WASHINGTON — President Reagan signed two giant deficit-reduction bills Tuesday as the first session of the 100th Congress came to a close.
The two controversial bills, one of which was passed by only a one-vote margin in the House,carry out a plan to cut the deficit by $33 billion this year and $76 billion over two years.
Also approved as Congress met into the early morning hoursTuesday was the first major housing legislation in six years, a two-year, $30.2-billion measure.
The housing provision would make permanent the Federal Housing Administration home mortgage insurance program. It would permit public housing tenants to organize and manage the buildings in which they live and give them the option of buying their homes.
It also would encourage home ownership in distressed neighborhoods by providing grants of as much as $15,000 to low- and moderate-income families for the purchase of new or rehabilitated homes. The grant program would be limited to $25 million in fiscal 1988 and $100 million in fiscal 1989. Also included is a provision that would increase from $90,000 to $101,250 on single homes the amount that the FHA can provide in mortgage insurance.
Data on Credit Rates
In addition, the Senate passed a bill that requires issuers of credit cards to give potential customers more extensive information about what those cards will cost. Similar legislation already has passed the House, which means that a final version is likely to be sent to President Reagan next year.
The measure includes $140.5 million for Los Angeles' Metro Rail subway project, the largest single-year appropriation for the $3.8-billion system. About $95 million will help pay for the construction under way on the first downtown leg, with the remainder earmarked for a second segment extending to Hollywood.
The legislation also funds a $1.5-million RTD study of how to extend Metro Rail west as far as Westwood and provides $150,000 for a study of a possible extension eastward from downtown's Union Station to serve Boyle Heights.
As expected, it cuts back by about 5% federal bus-operating aid to the Southern California Rapid Transit District and other systems. The RTD, projecting more than a $30-million budget deficit next year in part because of reduced federal aid, has been considering spending cuts and fare hikes.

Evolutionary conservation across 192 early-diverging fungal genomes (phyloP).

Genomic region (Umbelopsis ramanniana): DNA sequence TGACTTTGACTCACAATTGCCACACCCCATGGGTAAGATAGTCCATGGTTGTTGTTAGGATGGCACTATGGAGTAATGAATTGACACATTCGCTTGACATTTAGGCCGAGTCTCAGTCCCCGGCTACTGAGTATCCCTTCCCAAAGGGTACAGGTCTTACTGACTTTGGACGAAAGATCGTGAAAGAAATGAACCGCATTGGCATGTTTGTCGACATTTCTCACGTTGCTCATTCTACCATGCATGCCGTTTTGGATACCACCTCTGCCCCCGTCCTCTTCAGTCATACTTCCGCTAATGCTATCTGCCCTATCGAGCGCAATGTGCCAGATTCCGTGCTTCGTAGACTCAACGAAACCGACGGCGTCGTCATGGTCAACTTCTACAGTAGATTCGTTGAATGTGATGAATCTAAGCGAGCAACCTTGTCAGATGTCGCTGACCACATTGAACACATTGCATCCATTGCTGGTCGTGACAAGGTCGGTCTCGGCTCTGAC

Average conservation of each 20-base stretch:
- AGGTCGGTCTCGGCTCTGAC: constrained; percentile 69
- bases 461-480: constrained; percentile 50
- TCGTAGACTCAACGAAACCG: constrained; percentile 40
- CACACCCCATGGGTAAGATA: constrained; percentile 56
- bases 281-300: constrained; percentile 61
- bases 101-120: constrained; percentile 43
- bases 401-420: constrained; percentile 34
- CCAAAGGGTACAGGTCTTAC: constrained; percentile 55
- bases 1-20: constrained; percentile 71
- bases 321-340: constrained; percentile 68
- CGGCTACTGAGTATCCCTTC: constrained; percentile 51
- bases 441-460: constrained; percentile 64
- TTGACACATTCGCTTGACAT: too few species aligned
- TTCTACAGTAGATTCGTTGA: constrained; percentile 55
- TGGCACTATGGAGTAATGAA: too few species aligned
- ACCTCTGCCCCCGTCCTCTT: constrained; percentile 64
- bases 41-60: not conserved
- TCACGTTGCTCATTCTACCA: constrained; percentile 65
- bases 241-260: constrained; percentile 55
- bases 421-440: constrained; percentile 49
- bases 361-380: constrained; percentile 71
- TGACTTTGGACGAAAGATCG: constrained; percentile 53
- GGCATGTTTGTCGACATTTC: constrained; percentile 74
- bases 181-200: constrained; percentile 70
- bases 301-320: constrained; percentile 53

Stock Market Crash
The deficit-reduction legislation was Washington's response to the Oct. 19 stock market crash, which was blamed in part on a federal budget shortfall projected to reach almost $180 billion this year.
Its two installments are a $600-billion spending bill, which cuts projected spending on most federal programs by $7.6 billion, and legislation that raises $9 billion in new taxes, orders the sale of federal assets, reduces spending on government benefits programs such as Medicare and takes other deficit-reduction steps.
Reagan said the legislation will "place our country on the right course toward reducing the federal budget deficit and continuing the longest peacetime expansion in history." Senate Budget Committee Chairman Lawton Chiles (D-Fla.) hailed it as "a major victory for the American people and the nation's economy."
However, most in Congress greeted it with little enthusiasm. Most Republicans objected to the fact that Reagan had capitulated on his pledge not to raise taxes. Many Democrats complained that it was too harsh on domestic programs.
Moreover, a large measure of its savings are one-time windfalls rather than long-range changes in the patterns of spending and taxation that have allowed the deficit to balloon.
Underscoring that ambivalence, the House passed the spending measure by the narrowest of margins: 209 to 208. The Senate passed it 59 to 30.
The spending bill, which was several thousand pages thick, also funds most government agencies through next September and contains provisions that range from funding for the Nicaraguan rebels to a smoking ban on airline flights of two hours or less.
The tax legislation passed the House 237 to 181 and the Senate 61 to 28. Most of its new levies will fall upon corporations and wealthy individuals. The tax that will be felt by most Americans is an extension of the 3% telephone excise tax that had been scheduled to expire.
Staff writer Rich Connell contributed to this story.